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Effectiveness of COVID-19 primary and booster
vaccination in HIV-infected individuals - EDITORIAL
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Su, Bina; Vanham, Guidob April 1 2023
Obviously, PWH, regardless of their CD4+ T-cell count, are eligible to receive additional vaccine doses, but what is the response to boosters?
In a Belgian cohort, a third dose of mRNA vaccine considerably enhanced SARS-CoV-2 specific humoral and cellular immunity in PWH. Humoral responses were similar between PWH and HIV(-) individuals. However, although SARS-CoV-2 specific IFN-gamma production increased after the third dose, it remained significantly lower among SARS-CoV-2 naive PWH compared with HIV(-) controls [15]. In a Dutch cohort of PWH with a hypo-response after a primary vaccination regimen, an additional dose of mRNA-1273 induced a robust serological response in 64 of 66 PWH after 1 month, including neutralizing antibodies to wild-type virus, as well as T-cell responses, regardless of the primary vaccination regimen or patient characteristics [16]. A German study found that, after the second and the third vaccination, the titers of neutralizing antibodies against wild-type SARS-CoV-2 were slightly reduced in PWH compared with controls, but the reduction against Delta and Omicron variants was more pronounced. Despite the reduced CD4+ T-cell count in the peripheral blood of PWH, the CD4+ T cellular response to COVID-19 vaccination was preserved. During the follow-up, eight out of 71 PWH acquired a breakthrough infection (BTI) after the second dose and six additional ones after the third dose, but no details on severity were provided [17].
In this issue of AIDS, Lapointe et al. explore [18] the response to a booster even more extensively in a Canadian cohort. They showed a similar durability of immune responses over a 6 months period in PWH under suppressive treatment as in healthy controls. WT-specific and Omicron-specific IgG concentrations, ACE2 displacement, and virus neutralization declined at similar rates among PWH and healthy controls who remained SARS-CoV-2-naïve. BA.1-specific neutralization was undetectable in more than 80% of COVID-19 naive PWH and more than 90% of controls. BTI boosted antibody concentrations and function significantly above vaccine-induced levels in both PWH and healthy controls, though BA.5-specific neutralization remained significantly poorer than BA.1, suggesting the need for a second booster in both PWH and healthy controls [18]. Unfortunately, no details on the severity of BTI is provided.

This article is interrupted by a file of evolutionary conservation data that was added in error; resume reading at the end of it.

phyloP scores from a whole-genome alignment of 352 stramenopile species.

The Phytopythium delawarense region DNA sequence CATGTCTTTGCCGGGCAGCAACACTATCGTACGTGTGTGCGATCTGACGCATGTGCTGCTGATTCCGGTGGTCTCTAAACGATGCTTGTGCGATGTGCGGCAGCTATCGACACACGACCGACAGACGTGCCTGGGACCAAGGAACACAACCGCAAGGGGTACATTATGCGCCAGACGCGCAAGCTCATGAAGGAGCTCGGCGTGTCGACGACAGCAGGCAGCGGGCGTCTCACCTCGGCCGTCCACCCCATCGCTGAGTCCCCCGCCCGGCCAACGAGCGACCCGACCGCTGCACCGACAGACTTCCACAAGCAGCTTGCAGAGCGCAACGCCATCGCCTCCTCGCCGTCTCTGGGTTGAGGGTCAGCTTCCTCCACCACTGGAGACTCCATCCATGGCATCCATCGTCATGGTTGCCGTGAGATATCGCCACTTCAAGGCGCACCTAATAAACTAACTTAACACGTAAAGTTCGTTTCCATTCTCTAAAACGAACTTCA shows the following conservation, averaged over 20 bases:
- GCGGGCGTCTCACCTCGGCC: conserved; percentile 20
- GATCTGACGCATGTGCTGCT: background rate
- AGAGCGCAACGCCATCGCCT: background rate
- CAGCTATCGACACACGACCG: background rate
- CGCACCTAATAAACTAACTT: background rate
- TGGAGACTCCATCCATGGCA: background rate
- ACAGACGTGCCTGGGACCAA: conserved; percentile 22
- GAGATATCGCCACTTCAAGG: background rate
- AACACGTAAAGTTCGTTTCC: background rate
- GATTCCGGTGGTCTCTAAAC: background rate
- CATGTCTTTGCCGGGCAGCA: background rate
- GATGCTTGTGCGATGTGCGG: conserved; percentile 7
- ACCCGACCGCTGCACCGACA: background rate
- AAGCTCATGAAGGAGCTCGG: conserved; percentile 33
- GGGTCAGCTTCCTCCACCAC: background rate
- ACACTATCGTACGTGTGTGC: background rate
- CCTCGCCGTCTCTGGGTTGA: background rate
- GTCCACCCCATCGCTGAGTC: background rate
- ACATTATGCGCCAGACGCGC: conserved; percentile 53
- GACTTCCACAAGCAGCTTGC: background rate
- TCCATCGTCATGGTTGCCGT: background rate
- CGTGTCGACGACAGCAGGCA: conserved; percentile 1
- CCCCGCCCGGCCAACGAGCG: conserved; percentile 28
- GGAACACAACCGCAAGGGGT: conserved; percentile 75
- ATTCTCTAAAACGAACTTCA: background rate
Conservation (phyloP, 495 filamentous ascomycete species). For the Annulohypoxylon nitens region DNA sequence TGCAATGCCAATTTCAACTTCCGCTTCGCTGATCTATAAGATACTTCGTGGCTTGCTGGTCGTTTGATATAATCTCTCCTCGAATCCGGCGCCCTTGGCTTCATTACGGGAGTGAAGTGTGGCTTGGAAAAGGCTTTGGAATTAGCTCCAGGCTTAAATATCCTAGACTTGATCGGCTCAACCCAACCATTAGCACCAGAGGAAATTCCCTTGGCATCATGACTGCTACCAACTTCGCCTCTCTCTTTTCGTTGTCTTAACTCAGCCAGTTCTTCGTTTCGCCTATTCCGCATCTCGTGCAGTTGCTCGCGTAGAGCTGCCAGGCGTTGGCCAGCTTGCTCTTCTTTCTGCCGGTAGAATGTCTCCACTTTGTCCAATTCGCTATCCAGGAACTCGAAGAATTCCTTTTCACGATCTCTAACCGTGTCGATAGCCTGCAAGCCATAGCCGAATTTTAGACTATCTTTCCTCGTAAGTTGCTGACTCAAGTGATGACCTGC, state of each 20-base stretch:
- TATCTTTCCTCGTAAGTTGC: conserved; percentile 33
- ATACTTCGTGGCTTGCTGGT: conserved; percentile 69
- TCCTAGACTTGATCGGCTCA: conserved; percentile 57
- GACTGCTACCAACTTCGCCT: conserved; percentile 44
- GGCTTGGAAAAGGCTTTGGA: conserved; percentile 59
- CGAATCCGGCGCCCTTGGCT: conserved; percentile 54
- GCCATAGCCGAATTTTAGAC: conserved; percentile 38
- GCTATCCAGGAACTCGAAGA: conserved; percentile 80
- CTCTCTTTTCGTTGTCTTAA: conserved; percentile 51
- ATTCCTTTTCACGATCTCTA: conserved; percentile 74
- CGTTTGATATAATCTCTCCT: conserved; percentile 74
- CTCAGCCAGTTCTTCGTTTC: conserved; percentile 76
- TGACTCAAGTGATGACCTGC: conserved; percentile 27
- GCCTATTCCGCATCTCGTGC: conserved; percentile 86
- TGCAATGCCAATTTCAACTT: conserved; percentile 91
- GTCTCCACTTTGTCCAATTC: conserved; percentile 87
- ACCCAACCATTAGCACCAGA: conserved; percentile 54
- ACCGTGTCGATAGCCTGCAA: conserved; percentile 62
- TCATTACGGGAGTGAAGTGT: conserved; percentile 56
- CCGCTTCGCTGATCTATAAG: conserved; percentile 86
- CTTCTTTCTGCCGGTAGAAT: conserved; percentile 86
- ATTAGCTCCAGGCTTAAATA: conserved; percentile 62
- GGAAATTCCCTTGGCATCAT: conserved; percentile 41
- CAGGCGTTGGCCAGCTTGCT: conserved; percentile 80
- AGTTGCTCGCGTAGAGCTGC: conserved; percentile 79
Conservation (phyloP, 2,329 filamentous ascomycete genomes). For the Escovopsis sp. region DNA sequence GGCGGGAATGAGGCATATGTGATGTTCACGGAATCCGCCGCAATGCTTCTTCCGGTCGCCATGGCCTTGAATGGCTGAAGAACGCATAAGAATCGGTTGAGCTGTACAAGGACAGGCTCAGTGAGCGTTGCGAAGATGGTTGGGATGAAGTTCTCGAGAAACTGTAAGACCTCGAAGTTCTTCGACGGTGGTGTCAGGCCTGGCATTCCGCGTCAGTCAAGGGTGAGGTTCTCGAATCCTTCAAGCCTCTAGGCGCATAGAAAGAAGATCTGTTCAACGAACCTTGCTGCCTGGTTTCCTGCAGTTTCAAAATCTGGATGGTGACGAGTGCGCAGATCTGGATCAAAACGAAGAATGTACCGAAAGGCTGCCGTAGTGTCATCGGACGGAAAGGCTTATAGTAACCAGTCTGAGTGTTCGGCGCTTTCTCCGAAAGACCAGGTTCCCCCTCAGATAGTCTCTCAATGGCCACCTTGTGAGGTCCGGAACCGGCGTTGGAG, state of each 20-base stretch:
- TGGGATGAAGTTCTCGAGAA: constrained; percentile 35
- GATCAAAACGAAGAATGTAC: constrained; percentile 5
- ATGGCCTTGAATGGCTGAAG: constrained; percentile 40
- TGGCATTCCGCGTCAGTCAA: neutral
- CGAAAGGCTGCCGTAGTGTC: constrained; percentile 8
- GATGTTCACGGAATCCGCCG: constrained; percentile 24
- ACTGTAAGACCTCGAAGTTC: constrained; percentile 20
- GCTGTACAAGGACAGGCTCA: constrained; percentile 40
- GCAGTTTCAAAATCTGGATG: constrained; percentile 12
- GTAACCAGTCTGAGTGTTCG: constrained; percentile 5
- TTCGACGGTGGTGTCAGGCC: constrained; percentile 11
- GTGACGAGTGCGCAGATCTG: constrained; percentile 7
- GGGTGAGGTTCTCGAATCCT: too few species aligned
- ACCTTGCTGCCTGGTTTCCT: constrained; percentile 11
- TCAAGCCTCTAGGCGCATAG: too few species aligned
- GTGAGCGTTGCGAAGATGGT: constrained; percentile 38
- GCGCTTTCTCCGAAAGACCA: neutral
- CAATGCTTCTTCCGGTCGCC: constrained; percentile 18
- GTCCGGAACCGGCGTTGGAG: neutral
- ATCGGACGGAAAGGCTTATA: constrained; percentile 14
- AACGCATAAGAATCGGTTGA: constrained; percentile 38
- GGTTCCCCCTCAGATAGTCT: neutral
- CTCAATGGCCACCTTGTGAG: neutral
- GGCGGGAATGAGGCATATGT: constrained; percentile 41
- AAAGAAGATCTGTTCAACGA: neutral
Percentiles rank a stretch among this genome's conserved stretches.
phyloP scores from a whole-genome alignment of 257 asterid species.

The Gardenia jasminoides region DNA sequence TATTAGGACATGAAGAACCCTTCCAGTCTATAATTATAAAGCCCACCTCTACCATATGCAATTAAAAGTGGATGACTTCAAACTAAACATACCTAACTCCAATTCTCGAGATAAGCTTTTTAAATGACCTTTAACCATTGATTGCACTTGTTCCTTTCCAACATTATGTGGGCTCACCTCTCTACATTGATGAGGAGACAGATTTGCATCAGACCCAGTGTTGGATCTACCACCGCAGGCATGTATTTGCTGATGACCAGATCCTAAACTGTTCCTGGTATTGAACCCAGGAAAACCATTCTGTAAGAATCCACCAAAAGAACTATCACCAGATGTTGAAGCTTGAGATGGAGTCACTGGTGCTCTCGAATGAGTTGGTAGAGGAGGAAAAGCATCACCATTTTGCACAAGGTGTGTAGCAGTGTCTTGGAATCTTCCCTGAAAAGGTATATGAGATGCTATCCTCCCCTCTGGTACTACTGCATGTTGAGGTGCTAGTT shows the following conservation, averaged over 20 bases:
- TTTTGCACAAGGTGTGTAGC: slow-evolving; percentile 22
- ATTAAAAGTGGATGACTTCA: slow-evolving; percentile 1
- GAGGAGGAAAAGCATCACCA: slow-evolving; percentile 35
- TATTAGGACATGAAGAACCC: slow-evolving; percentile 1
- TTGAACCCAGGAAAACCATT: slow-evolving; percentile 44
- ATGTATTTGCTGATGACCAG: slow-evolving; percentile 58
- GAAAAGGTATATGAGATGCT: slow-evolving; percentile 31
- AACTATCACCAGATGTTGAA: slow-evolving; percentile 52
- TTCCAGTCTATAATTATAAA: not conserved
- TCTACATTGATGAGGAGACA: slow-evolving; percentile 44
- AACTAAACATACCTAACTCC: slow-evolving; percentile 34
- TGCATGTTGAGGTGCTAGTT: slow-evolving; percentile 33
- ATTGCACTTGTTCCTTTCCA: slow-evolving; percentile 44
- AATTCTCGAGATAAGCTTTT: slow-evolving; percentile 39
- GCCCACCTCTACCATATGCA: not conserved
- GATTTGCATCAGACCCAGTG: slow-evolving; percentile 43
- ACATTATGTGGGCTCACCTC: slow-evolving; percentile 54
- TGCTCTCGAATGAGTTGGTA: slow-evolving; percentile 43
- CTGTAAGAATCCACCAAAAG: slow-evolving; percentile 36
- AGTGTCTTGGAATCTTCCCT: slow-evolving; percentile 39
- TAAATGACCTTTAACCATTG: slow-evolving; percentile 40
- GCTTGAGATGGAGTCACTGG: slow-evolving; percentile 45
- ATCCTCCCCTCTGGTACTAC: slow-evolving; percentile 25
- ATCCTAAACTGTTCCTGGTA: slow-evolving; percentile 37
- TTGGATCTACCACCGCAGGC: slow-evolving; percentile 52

In conclusion, virally suppressed PWH with high CD4+ T-cell counts respond well to the primary course of various COVID-19 vaccines, but those with lower CD4+ T-cell counts have lower levels of SARS-CoV-2-specific immune responses. Recent data, including those by Lapointe et al. in this issue, show that the magnitude and durability of the response to a booster in PWH with high CD4+ T-cell counts are also rather comparable with those in healthy controls, while information on SARS-CoV-2 specific T-cell responses is apparently inconsistent between studies [15,17]. Omicron sub-variant responses were very weak after 6 months in both PWH and healthy controls.
The data on real-world effectiveness are limited, but both a Canadian and a South African study in the pre-Omicron era were reassuring in that PWH do not suffer from more frequent or more severe COVID-19 BTI than matched healthy controls after two doses. No clear comparison on the frequency and severity of BTI after a third dose in PWH and HIV(-) controls has been described yet.
Since Omicron sub-variants are increasingly escaping vaccine-induced and infection-induced immunity, PWH should be advised to take additional sub-variant-adapted boosters, as soon as they become available. Further studies in PWH should be performed to elucidate the potential impact of various immunization strategies in this population according to their disease status and outcome [19].